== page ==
1637 The Volga Rules – Snippet 13

1637 The Volga Rules – Snippet 13

Chapter 4: Raid

On the Road Again

Pavel trudged along next to his big sister Irina. Pavel was four and a half and very proud to be trusted to help pull the two-wheeled cart with Irina, who was seven. They pulled the cart every day for an hour or so at a time, then Mama would take over while they rested. Then they would pull some more. This was their third time pulling the wagon today. And though Pavel was proud to be helping, it was boring.

Suddenly Czar barked. Pavel looked around and tried to see what had the big dog upset.

“Pavel!” Irina complained. “Watch what you’re doing.”

Pavel turned his attention back to the cart, but answered, “What’s wrong with Czar Mikhail? He’s pulling a cart too.”

“Not as big as ours is.” The cart he and Irina were pulling was just under three feet wide at the wheels and by now, twenty days after they left Ruzuka, they were quite good at pulling it. It was heavy, though. There were just over three hundred pounds of household goods on the cart. “How should I know what has the stupid dog up — ” Irena stopped speaking as screaming men came out of the woods.

Pavel looked around, trying to figure out what was going on. Had the colonel’s men caught them? No. These men didn’t look like the soldiers. They were scruffy and though they had knives, and some of them had guns, they weren’t the new guns that the colonel was so proud of. Pavel stopped to look and Irena kept walking and that jerked Pavel off balance. He fell, and that made Irena fall.

The men came running out and got up to the wagons.

Irena screamed, “Mommie,” and tried to get up. Pavel was too busy trying to get himself straightened out to scream, but he was whimpering a little. He couldn’t help it, even if he was four.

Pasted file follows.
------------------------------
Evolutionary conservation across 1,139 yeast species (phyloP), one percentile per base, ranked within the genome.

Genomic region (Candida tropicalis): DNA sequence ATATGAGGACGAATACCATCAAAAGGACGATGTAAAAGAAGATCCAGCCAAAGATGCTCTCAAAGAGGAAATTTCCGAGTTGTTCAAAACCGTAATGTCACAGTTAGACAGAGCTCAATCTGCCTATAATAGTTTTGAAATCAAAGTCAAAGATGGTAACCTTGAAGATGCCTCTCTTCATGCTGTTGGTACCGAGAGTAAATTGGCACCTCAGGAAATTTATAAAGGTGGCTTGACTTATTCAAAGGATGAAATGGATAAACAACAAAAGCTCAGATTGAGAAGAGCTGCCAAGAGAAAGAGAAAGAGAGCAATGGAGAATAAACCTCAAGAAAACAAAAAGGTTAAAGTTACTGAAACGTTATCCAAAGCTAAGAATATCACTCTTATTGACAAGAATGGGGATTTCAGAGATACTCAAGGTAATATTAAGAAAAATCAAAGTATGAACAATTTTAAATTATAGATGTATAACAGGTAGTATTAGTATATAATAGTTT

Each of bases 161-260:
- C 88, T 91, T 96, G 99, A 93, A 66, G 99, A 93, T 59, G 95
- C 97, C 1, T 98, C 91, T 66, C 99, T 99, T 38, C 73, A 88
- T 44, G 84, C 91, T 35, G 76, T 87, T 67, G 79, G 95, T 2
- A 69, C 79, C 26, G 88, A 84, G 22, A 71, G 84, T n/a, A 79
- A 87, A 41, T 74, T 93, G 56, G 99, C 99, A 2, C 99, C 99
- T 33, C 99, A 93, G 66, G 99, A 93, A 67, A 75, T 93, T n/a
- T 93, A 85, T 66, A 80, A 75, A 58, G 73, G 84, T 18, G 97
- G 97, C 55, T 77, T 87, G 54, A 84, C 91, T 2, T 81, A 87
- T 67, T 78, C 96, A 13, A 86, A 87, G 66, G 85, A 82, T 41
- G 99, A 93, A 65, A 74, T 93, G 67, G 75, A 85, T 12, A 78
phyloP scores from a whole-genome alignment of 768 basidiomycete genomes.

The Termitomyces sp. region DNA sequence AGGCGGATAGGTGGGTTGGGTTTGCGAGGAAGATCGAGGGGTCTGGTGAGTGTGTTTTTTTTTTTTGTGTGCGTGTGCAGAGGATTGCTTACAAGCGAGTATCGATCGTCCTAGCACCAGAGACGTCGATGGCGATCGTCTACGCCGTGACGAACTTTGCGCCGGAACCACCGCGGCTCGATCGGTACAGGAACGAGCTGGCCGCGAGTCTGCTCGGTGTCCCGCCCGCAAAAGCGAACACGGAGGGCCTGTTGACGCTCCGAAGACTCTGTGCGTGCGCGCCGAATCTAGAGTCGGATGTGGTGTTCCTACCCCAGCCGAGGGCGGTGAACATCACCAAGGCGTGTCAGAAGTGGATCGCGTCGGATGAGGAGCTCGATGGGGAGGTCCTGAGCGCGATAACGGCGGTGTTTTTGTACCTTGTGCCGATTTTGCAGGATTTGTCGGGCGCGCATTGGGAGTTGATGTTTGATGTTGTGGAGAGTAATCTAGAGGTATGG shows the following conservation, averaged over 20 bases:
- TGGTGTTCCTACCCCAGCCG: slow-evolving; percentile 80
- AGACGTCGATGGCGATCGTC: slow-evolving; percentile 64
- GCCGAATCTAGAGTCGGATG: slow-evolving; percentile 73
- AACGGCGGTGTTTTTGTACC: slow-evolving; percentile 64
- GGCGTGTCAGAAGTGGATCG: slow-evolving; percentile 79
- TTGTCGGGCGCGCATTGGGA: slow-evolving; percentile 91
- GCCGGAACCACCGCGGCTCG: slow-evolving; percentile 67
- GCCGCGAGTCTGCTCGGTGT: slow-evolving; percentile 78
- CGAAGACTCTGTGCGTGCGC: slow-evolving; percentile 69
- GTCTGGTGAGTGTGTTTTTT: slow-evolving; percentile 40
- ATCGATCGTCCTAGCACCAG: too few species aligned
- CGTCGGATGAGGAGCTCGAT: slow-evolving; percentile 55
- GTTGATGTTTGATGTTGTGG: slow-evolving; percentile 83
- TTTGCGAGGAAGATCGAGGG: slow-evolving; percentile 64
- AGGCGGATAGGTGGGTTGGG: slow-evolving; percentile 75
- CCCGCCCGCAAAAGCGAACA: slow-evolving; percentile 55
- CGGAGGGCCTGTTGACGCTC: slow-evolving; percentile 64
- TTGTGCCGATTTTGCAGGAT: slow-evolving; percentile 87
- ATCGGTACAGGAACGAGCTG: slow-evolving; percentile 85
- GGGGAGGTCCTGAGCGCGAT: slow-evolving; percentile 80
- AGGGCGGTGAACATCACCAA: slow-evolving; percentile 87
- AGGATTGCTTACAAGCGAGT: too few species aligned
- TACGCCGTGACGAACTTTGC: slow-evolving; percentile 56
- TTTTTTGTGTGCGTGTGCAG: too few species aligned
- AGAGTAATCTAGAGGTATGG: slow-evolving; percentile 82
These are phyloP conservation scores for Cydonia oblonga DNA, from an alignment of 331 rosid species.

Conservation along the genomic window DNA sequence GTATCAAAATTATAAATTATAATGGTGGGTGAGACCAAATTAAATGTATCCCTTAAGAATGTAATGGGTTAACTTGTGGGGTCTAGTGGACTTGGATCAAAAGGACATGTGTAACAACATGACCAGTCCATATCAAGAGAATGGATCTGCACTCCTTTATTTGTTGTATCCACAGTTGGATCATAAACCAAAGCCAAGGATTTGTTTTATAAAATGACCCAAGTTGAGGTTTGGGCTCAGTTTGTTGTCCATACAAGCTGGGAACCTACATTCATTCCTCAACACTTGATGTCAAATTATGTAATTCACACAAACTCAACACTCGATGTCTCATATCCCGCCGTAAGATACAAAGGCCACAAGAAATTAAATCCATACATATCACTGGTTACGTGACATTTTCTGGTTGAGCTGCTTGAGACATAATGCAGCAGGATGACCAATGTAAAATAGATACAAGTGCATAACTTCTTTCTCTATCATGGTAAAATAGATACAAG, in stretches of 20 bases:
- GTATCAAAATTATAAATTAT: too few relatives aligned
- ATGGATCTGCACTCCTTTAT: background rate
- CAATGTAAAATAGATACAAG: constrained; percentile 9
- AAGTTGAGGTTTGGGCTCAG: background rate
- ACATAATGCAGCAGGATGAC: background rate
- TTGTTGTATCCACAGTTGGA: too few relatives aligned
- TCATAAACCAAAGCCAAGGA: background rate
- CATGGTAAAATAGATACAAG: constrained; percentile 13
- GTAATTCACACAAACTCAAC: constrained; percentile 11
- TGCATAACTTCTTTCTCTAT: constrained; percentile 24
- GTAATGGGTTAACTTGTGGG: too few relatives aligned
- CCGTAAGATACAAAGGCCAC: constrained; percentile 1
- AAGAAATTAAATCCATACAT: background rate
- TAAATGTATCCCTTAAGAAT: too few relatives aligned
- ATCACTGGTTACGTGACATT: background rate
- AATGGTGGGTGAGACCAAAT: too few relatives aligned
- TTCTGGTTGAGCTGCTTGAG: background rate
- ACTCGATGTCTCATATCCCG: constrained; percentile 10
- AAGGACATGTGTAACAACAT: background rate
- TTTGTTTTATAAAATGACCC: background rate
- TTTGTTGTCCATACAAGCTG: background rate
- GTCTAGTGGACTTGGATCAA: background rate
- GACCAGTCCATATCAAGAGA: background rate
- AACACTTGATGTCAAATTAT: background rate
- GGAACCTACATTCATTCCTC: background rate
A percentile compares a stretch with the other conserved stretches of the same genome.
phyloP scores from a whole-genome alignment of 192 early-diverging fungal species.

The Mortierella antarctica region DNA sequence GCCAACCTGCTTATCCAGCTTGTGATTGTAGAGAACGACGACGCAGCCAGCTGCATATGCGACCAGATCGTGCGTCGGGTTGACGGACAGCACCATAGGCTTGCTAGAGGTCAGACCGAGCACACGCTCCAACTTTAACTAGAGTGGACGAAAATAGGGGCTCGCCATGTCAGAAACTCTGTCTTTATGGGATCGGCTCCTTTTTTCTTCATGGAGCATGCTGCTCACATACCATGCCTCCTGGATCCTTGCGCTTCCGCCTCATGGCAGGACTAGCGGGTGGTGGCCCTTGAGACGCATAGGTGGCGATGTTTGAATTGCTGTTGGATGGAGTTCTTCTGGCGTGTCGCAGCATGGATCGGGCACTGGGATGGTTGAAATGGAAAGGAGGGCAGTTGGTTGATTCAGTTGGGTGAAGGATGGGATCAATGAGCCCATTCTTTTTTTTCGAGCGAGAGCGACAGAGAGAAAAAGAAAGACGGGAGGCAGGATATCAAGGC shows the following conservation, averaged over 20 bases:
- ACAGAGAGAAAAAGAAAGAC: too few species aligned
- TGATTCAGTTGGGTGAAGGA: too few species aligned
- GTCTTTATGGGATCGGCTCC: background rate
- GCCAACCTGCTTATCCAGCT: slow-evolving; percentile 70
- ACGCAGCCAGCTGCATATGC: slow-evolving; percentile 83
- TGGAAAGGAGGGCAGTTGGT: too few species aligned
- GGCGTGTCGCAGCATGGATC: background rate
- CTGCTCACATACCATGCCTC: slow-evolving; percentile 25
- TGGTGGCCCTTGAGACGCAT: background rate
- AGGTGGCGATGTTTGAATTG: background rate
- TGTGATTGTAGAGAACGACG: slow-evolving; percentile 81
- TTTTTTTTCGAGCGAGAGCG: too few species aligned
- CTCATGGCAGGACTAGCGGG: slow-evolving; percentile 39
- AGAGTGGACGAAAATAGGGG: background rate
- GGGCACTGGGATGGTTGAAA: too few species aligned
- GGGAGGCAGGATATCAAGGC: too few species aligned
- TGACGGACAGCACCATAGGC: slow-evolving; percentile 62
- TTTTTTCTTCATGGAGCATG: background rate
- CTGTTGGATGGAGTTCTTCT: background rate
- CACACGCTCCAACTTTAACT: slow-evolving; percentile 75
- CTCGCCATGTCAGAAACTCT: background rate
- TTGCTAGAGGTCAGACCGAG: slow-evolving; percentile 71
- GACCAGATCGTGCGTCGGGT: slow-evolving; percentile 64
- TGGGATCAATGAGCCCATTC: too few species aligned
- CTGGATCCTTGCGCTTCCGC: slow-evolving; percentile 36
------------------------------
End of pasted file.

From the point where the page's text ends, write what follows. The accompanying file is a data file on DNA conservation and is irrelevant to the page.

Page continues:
One of the men came up to the cart and started pulling stuff out.

Irani started yelling at him. The man was in trouble now, and he backed away.

Then one of the other men laughed at him. “What’s the matter? You afraid of a kid?”

The first man got all red. Then he raised his knife and stabbed Irina. She screamed and fell.

That pulled Pavel down again. Irina was bleeding all over him and screaming.

The other man stepped back and the one with the bloody knife waved it at him and said something, but Pavel was never sure what it was.

Then everyone was running around. Pavel didn’t know what else to do, so he cried.

***

Dominika tried to get out of the wagon, but it was hard and she was scared. Then the knife moved. She scrambled out of the wagon and ran to the little cart that the children pulled . . . and was just in time to watch her little girl die. Dominika wanted to scream. She wanted to run away, she wanted to kill the arrogant little snot who had stabbed her baby girl for no other reason than to prove he could. But she had a little boy who was still alive. She struggled with the harness and tried to get little Pavel loose from the cart. As she did, disjointed thoughts raced through her mind.